Take note of the first signs of burnout, and create a culture of open communication where people can talk about their problems without fear of repercussions. Remember that nobody is perfect, and we all have moments of distraction. Empathy should be at the core of your leadership approach, as it helps build trust, understanding, and support within the team. By developing empathy, you can create a positive work environment where colleagues can thrive and work towards their goals with renewed energy and motivation.

Tip 5. Master the art of negotiation

As you advance in your career, the ability to negotiate effectively becomes increasingly important. Whether it's with recruiters, subordinates, superiors, other department leaders, or internal customers, you'll find yourself in constant negotiation. 

The success of your team and your standing within the company will depend heavily on your ability to persuade, defend your interests, and maintain diplomacy."

This doesn't mean that you should constantly be compromising to maintain good relationships. Instead, it's about recognizing the need to hone your skills and prepare for upcoming negotiations in advance. Read books on the topic and write down or mentally rehearse your desired outcomes and arguments in multiple scenarios. By mastering the art of negotiation, you'll be better equipped to navigate complex workplace dynamics and achieve your goals.

Tip 6. Hire different people

Hiring the right people is one of your most challenging and critical responsibilities, especially in the fiercely competitive IT industry. To identify the ideal candidate, you should clearly define the qualities you're seeking, beyond their hard skills and experience. Consider the values, traits, and characteristics that align with your team culture. 

When hiring for an established team, it's easier to determine a good fit. When forming a new team, you should carefully craft the type of person who will complement the group. Remember that a narrow hiring approach can lead to limited teams, which in turn can negatively impact innovation, profitability, and market perception.

Keep these rules in mind to build a highly effective team:

  • Be willing to invest in a more qualified specialist, even if it means spending more.

  • Do not hire if you have doubts; clarify the details or move on to the next candidate.

  • Foster diversity by seeking out candidates with varied backgrounds and experiences, rather than individuals of the same type.

Tip 7. Be more tolerant of mistakes

As Winston Churchill once said, "Success is not final, failure is not fatal: it is the courage to continue that counts." I firmly believe that making mistakes is a crucial part of the learning process. A business cannot develop innovative products or processes if it is unwilling to embrace risk-taking and learn from its own mistakes.

During job interviews, I often ask candidates to describe the qualities of an ideal leader, and many of them mention someone who is able to forgive mistakes and take responsibility for them."

It is important to cultivate a healthy attitude towards risk. Leaders who follow this approach help people overcome their fear of failure, and this can lead to unconventional solutions and a culture of innovation.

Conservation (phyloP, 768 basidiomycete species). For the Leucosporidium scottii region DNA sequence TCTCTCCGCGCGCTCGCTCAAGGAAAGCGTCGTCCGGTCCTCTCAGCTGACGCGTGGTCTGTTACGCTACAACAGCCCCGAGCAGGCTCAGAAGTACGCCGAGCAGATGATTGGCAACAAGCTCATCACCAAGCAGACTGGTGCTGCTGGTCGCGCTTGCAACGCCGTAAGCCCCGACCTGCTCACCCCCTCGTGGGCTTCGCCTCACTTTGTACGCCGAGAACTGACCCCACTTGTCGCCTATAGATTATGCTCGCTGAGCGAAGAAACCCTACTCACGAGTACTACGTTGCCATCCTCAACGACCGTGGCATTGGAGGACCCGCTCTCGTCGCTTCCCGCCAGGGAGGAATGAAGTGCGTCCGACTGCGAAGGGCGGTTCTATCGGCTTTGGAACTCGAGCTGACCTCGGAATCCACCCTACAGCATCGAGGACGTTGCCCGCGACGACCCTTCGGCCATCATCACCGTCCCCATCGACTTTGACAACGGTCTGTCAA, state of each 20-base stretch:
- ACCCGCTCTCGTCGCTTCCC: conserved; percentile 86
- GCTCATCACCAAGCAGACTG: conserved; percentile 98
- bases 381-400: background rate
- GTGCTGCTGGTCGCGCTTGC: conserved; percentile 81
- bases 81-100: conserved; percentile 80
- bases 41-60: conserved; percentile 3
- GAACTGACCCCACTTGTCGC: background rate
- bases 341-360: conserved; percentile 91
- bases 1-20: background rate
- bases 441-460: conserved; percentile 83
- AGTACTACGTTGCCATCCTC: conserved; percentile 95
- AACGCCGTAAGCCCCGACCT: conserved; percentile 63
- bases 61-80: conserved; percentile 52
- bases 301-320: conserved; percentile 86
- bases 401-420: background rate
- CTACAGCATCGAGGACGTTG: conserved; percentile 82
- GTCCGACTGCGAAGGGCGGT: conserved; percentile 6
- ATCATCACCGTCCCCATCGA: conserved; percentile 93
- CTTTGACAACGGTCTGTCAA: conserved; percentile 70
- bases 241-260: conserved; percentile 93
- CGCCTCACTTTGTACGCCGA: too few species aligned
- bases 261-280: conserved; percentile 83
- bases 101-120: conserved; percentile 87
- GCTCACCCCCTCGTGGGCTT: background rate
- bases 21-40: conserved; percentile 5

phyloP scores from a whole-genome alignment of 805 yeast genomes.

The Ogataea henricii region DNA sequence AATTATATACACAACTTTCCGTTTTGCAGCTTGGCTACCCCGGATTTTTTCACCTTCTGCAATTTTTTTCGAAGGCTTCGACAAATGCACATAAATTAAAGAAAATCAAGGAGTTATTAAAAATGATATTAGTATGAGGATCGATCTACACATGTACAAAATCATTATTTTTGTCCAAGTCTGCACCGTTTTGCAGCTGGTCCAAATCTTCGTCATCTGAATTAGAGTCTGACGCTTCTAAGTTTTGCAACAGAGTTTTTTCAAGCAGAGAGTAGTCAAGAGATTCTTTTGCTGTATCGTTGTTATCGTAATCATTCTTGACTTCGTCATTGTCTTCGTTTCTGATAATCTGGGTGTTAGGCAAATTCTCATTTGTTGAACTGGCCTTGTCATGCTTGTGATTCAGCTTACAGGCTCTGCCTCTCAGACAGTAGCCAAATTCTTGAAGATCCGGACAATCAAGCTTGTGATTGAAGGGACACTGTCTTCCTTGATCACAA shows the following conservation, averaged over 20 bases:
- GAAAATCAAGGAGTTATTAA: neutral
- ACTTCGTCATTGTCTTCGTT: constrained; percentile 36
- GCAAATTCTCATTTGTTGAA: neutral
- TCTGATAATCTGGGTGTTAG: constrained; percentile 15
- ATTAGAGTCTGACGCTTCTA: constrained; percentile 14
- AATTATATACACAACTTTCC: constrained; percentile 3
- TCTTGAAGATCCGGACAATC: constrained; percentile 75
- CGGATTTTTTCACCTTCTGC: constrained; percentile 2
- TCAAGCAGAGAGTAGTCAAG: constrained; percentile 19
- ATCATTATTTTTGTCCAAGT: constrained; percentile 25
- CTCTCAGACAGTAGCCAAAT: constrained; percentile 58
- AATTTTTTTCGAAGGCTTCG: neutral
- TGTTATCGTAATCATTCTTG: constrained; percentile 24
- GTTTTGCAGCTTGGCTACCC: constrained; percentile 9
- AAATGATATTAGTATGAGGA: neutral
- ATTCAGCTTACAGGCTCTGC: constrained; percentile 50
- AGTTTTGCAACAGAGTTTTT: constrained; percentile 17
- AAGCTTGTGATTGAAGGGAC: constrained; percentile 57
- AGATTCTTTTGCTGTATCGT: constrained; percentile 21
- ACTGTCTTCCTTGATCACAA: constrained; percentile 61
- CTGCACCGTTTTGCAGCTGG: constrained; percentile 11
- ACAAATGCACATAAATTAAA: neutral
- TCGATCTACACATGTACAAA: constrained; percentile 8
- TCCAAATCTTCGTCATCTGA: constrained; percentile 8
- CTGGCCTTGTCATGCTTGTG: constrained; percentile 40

This does not mean you should tolerate repeated mistakes. However, good managers keep track of daily progress, impartially record successes and failures, and draw lessons from them with an open and curious mindset. By doing so, they can plan their next steps more effectively.

Tip 8. Communicate more with the team

Innovative leaders such as Thomas Edison, Charles Kettering of General Motors, Watsons of IBM, and William McKnight of 3M were known for communicating extensively with their employees. They did not criticize or doubt their team members but rather participated as equals in lively discussions. Studies on workplace creativity show that creating an innovative environment is important not only for giving employees autonomy, but also for showing a genuine interest in them.

"I didn't feel like just a worker," said a mechanic and draftsman who worked for Edison for half a century, "I felt like we were in it together." Show your team that their opinions matter to you, and you won't have to wait long for new ideas to emerge.

Tip 9. Celebrate even small victories

The path to success can be long and arduous, so recognizing and celebrating small wins is crucial. It's important to pay attention to and encourage every small step taken by each team member, no matter how insignificant it may seem to you. Avoid the habit of undervaluing small accomplishments—this applies to you as well.

As a new team leader, you will find yourself dedicating a lot of time to non-technical tasks. This demand will only increase as you progress in your career, given that the business world is becoming more uncertain, and companies continuously strive for more flexibility and agility. In light of this, the role of team leaders has never been more critical. If you're a new team leader or aspire to become one, remember that continuous growth, learning, and support are crucial for you and your team.